2. Be Gentle
(Moderate, Reasonable, Forebearing, Equitable)
Let your gentleness
be known to all men. The Lord is at hand. (Philippians
Moderation - Sense of self-restraint. Is not selfish, does not insist
eagerly on his own rights, but will give way to others, will be gentle and kind. It is the spirit that enables a man
to bear injuries with patience and not to demand all that is rightly his due, for the sake of peace. The apostle corrected
the litigios spirit of the Corinthians by asking them, "Why do ye not rather take wrong?" (1 Corinthians 6:7.) Forbearance is reasonableness (to which the derivation points) on its
gentle side. It is the opposite of rigorism. It is "considerateness for others, not urging one's own rights to the uttermost,
but waiving a part, and thereby rectifying the injustice of justice.
attitude promotes peace without, thereby produces peace within. It glorifies Christ as it immulates His character (2 Cor.
10:1) -Pulpit Commentary
Notice Paul tells the saints to let their gentleness be known.
It doesn't say to act gentle towards others, although that certainly would be what we should do. What it does say is to let
their gentle inner nature to rule their outer behavior. We are not to live hypocritically by keeping quiet or being agreeable
outwardly, but inside we are seething with anger or discontent. To live in peace within ourselves and with others we must
develop a heart that lives daily in moderation, in gentleness, and willingness to yield to others, and an ability to be wronged
without an attitude of protest and vengeance.
Let it be the hidden person of the heart, with the incorruptible beauty of
a gentle and quiet spirit, which is very precious in the sight of God. (1Peter 3:4)
In the Aristotelian' Ethics' moderation stands for
the temper which contents itself with less than its
due, and shrinks from insisting on its strict rights. There is no joy
in a narrow selfishness; joy involves an open heart, a generous love. Joy in the Lord tends to make
men gentle and mild to others. -Pulpit Commentary
Take My yoke upon you and learn from Me, for I am gentle and lowly in heart, and you will find rest
for your souls. (Mat 11:29)
Which are You?
I watched them tear a building down;
A gang of men in a busy town.
a mighy heave and a lusty yell,
They swung a boom and a side wall fell.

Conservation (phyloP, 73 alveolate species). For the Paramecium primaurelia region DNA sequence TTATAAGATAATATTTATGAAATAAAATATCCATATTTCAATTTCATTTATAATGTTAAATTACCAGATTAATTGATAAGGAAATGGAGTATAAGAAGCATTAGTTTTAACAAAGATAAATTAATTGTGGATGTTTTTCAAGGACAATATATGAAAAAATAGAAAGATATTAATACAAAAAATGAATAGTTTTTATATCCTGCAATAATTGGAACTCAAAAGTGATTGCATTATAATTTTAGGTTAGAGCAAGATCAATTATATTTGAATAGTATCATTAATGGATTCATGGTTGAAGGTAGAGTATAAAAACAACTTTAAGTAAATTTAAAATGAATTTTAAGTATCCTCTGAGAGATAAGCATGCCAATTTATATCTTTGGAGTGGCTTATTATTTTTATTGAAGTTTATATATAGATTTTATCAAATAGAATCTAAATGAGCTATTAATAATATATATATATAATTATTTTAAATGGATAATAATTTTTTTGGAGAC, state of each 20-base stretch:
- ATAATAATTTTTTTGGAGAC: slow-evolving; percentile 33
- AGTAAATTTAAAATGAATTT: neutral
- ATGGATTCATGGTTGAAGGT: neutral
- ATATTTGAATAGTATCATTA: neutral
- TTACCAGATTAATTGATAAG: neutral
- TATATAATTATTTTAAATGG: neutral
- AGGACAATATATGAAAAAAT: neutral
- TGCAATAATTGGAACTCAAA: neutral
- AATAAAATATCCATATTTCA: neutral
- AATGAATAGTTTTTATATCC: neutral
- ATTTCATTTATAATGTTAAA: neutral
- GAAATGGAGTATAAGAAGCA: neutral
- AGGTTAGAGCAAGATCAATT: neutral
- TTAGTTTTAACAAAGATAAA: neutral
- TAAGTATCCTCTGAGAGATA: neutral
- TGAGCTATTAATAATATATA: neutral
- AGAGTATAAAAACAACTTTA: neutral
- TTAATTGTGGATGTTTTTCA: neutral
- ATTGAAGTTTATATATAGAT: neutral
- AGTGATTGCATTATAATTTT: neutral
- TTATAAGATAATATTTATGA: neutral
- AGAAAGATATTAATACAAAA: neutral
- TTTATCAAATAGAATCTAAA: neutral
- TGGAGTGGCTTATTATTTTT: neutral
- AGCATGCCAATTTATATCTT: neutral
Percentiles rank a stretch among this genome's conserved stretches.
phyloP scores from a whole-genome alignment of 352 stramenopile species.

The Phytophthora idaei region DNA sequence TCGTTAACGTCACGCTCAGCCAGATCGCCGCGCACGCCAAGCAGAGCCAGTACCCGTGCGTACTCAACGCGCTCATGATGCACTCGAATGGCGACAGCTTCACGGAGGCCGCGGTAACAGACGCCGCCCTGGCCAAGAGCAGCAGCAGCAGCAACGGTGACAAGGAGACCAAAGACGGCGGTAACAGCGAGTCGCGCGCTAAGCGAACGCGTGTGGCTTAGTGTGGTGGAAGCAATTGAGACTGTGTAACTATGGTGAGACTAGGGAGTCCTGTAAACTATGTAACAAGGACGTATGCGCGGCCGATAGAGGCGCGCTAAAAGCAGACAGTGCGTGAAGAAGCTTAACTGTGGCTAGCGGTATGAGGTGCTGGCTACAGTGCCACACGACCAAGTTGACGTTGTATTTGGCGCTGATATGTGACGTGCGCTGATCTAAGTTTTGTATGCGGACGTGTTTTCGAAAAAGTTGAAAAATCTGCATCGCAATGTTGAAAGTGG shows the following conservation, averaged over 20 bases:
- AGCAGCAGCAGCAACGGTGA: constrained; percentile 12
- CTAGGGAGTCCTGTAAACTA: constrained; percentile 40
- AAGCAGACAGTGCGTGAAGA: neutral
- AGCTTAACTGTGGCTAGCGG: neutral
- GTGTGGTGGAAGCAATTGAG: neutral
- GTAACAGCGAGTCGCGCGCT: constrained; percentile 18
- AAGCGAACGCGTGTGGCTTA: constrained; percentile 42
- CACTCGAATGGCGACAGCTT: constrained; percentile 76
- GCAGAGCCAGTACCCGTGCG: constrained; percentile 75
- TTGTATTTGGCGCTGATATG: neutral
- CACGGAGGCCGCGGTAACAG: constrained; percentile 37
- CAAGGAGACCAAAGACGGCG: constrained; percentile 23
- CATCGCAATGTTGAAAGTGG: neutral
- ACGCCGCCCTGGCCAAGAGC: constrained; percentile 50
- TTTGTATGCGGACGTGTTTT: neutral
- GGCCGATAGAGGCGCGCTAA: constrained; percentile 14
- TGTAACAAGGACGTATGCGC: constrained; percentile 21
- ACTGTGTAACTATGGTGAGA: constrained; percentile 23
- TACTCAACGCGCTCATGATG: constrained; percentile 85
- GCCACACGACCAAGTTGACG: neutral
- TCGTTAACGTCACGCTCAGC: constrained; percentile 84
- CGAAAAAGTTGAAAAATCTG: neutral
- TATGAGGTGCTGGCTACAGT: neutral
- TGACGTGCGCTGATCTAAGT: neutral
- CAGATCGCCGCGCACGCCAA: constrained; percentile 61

I said to
the foreman, "Are these men skilled
the men you'd hire if you had to build?"
gave me a laugh and said, "No indeed!
a common laborer is all I need.
And I can wreck in a day or two
What it took the builder a year to do."
And I thought to myself as I went my way,
"Just which of these roles have I tried to play?
Am I a builder
who works with care
Measuring life by the
rule and square,
Or am I a wrecker as I
walk the town
Content with the labor of
by Charles Benvegar
"The Lord is at hand."
Why live in gentleness/moderation? Because the Lord is at hand or we may say because
the Lord is near. If Jesus was standing by us in the flesh would we insist we have our own way when others disagree with us?
Would we be pushy and demanding? Would we be aggitated with others and be impatient with them? Outwardly, we probably wouldn't.
We would act kind and perhaps would keep quiet as we'd be afraid of saying the wrong thing in front of the Lord.
we tend to forget, is that the Lord is always near us; He
sees and observes our flesh and our spirit. He know how we are acting towards others. He knows how we are thinking about others.
He knows if we have a tender heart, willing to yield to another. He knows if we have vengeance in our hearts. Paul warns the
saints that the Lord's people must live with a humble, peaceful spirit, as the Lord is near to us, observing us. Who are we
to insist on having our way?
When confronted with opposition, it is a comfort to know the Lord is at hand, if we
are willing to allow our spiritual man to rule in our lives. He is also helping and strengthening us in our weakness
and temptation to think and act in a fleshly manner.
The LORD is near to all who call upon Him, To all who call upon Him in truth. (Psa
God is our refuge and strength, A very present help in trouble. (Psa 46:1)
to this you were called, because Christ also suffered for us, leaving us an example, that you should follow His steps: "WHO
COMMITTED NO SIN, NOR WAS DECEIT FOUND IN HIS MOUTH"; who, when He was reviled, did not revile in return; when He suffered,
He did not threaten, but committed Himself to Him who judges righteously; who Himself bore our sins in His own body on the
tree, that we, having died to sins, might live for righteousness--by whose stripes you were healed. (1Pe 2:21-24)
The wisdom that is from
above is first pure, then peaceable, gentle, willing to yield, full of mercy and good fruits, without partiality and without
hypocrisy. (Jas 3:17)